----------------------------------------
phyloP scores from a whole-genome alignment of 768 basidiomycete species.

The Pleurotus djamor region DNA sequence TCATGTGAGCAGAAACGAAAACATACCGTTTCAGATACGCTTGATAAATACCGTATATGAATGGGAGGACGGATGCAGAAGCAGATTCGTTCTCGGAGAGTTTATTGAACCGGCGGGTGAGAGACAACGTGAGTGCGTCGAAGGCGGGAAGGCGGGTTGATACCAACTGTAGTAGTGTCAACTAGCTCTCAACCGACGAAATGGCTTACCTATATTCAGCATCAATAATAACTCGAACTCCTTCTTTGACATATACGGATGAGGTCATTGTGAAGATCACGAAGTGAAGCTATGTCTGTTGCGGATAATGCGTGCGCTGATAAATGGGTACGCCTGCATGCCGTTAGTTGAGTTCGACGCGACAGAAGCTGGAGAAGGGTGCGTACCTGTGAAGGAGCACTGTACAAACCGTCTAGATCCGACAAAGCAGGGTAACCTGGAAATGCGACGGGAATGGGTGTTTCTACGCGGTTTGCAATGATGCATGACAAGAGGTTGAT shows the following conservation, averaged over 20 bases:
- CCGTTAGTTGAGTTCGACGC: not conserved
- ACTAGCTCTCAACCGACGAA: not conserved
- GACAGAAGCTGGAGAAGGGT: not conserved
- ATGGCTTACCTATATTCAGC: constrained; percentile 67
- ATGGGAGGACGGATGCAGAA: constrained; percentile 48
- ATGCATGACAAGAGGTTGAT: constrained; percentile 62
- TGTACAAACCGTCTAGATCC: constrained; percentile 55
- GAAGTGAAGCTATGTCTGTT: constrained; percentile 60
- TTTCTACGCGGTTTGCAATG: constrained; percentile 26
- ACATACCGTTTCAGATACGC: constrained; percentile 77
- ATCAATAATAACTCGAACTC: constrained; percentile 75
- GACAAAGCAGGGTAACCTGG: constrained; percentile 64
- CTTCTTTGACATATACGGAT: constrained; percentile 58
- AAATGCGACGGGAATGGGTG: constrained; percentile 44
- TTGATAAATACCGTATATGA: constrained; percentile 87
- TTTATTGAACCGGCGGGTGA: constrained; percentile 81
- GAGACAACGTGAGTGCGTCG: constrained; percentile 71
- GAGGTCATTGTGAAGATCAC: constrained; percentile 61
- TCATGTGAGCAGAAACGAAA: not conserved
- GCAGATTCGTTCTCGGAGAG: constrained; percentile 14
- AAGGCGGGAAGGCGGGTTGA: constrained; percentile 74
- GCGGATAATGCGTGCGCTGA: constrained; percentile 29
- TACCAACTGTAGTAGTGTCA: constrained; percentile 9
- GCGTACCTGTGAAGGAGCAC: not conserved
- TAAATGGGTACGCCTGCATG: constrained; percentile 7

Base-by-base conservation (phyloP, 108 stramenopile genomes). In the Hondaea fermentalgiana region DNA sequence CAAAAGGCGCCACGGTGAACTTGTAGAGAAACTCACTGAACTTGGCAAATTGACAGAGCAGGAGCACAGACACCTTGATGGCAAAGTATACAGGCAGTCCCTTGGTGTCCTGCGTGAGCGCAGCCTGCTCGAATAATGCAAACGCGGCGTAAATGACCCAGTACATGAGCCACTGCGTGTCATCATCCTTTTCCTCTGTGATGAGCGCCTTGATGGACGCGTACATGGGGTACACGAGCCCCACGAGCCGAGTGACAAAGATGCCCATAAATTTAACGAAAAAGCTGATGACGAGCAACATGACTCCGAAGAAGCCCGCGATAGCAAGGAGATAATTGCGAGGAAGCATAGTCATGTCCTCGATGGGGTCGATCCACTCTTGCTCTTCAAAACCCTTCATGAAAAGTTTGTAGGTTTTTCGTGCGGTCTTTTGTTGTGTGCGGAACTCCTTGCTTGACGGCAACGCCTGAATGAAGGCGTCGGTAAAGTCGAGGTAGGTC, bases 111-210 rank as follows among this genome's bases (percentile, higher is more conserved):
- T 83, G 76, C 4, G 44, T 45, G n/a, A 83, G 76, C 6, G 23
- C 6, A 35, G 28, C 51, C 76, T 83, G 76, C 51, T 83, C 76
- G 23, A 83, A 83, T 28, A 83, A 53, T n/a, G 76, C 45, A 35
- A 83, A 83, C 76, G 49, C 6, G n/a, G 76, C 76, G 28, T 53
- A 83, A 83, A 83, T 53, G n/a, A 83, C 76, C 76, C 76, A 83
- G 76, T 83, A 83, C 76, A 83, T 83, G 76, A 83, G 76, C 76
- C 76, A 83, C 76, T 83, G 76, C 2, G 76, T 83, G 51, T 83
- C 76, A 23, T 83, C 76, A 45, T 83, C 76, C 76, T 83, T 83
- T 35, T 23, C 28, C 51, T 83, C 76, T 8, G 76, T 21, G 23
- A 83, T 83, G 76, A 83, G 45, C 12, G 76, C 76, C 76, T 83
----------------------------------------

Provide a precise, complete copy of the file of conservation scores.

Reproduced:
phyloP scores from a whole-genome alignment of 768 basidiomycete species.

The Pleurotus djamor region DNA sequence TCATGTGAGCAGAAACGAAAACATACCGTTTCAGATACGCTTGATAAATACCGTATATGAATGGGAGGACGGATGCAGAAGCAGATTCGTTCTCGGAGAGTTTATTGAACCGGCGGGTGAGAGACAACGTGAGTGCGTCGAAGGCGGGAAGGCGGGTTGATACCAACTGTAGTAGTGTCAACTAGCTCTCAACCGACGAAATGGCTTACCTATATTCAGCATCAATAATAACTCGAACTCCTTCTTTGACATATACGGATGAGGTCATTGTGAAGATCACGAAGTGAAGCTATGTCTGTTGCGGATAATGCGTGCGCTGATAAATGGGTACGCCTGCATGCCGTTAGTTGAGTTCGACGCGACAGAAGCTGGAGAAGGGTGCGTACCTGTGAAGGAGCACTGTACAAACCGTCTAGATCCGACAAAGCAGGGTAACCTGGAAATGCGACGGGAATGGGTGTTTCTACGCGGTTTGCAATGATGCATGACAAGAGGTTGAT shows the following conservation, averaged over 20 bases:
- CCGTTAGTTGAGTTCGACGC: not conserved
- ACTAGCTCTCAACCGACGAA: not conserved
- GACAGAAGCTGGAGAAGGGT: not conserved
- ATGGCTTACCTATATTCAGC: constrained; percentile 67
- ATGGGAGGACGGATGCAGAA: constrained; percentile 48
- ATGCATGACAAGAGGTTGAT: constrained; percentile 62
- TGTACAAACCGTCTAGATCC: constrained; percentile 55
- GAAGTGAAGCTATGTCTGTT: constrained; percentile 60
- TTTCTACGCGGTTTGCAATG: constrained; percentile 26
- ACATACCGTTTCAGATACGC: constrained; percentile 77
- ATCAATAATAACTCGAACTC: constrained; percentile 75
- GACAAAGCAGGGTAACCTGG: constrained; percentile 64
- CTTCTTTGACATATACGGAT: constrained; percentile 58
- AAATGCGACGGGAATGGGTG: constrained; percentile 44
- TTGATAAATACCGTATATGA: constrained; percentile 87
- TTTATTGAACCGGCGGGTGA: constrained; percentile 81
- GAGACAACGTGAGTGCGTCG: constrained; percentile 71
- GAGGTCATTGTGAAGATCAC: constrained; percentile 61
- TCATGTGAGCAGAAACGAAA: not conserved
- GCAGATTCGTTCTCGGAGAG: constrained; percentile 14
- AAGGCGGGAAGGCGGGTTGA: constrained; percentile 74
- GCGGATAATGCGTGCGCTGA: constrained; percentile 29
- TACCAACTGTAGTAGTGTCA: constrained; percentile 9
- GCGTACCTGTGAAGGAGCAC: not conserved
- TAAATGGGTACGCCTGCATG: constrained; percentile 7

Base-by-base conservation (phyloP, 108 stramenopile genomes). In the Hondaea fermentalgiana region DNA sequence CAAAAGGCGCCACGGTGAACTTGTAGAGAAACTCACTGAACTTGGCAAATTGACAGAGCAGGAGCACAGACACCTTGATGGCAAAGTATACAGGCAGTCCCTTGGTGTCCTGCGTGAGCGCAGCCTGCTCGAATAATGCAAACGCGGCGTAAATGACCCAGTACATGAGCCACTGCGTGTCATCATCCTTTTCCTCTGTGATGAGCGCCTTGATGGACGCGTACATGGGGTACACGAGCCCCACGAGCCGAGTGACAAAGATGCCCATAAATTTAACGAAAAAGCTGATGACGAGCAACATGACTCCGAAGAAGCCCGCGATAGCAAGGAGATAATTGCGAGGAAGCATAGTCATGTCCTCGATGGGGTCGATCCACTCTTGCTCTTCAAAACCCTTCATGAAAAGTTTGTAGGTTTTTCGTGCGGTCTTTTGTTGTGTGCGGAACTCCTTGCTTGACGGCAACGCCTGAATGAAGGCGTCGGTAAAGTCGAGGTAGGTC, bases 111-210 rank as follows among this genome's bases (percentile, higher is more conserved):
- T 83, G 76, C 4, G 44, T 45, G n/a, A 83, G 76, C 6, G 23
- C 6, A 35, G 28, C 51, C 76, T 83, G 76, C 51, T 83, C 76
- G 23, A 83, A 83, T 28, A 83, A 53, T n/a, G 76, C 45, A 35
- A 83, A 83, C 76, G 49, C 6, G n/a, G 76, C 76, G 28, T 53
- A 83, A 83, A 83, T 53, G n/a, A 83, C 76, C 76, C 76, A 83
- G 76, T 83, A 83, C 76, A 83, T 83, G 76, A 83, G 76, C 76
- C 76, A 83, C 76, T 83, G 76, C 2, G 76, T 83, G 51, T 83
- C 76, A 23, T 83, C 76, A 45, T 83, C 76, C 76, T 83, T 83
- T 35, T 23, C 28, C 51, T 83, C 76, T 8, G 76, T 21, G 23
- A 83, T 83, G 76, A 83, G 45, C 12, G 76, C 76, C 76, T 83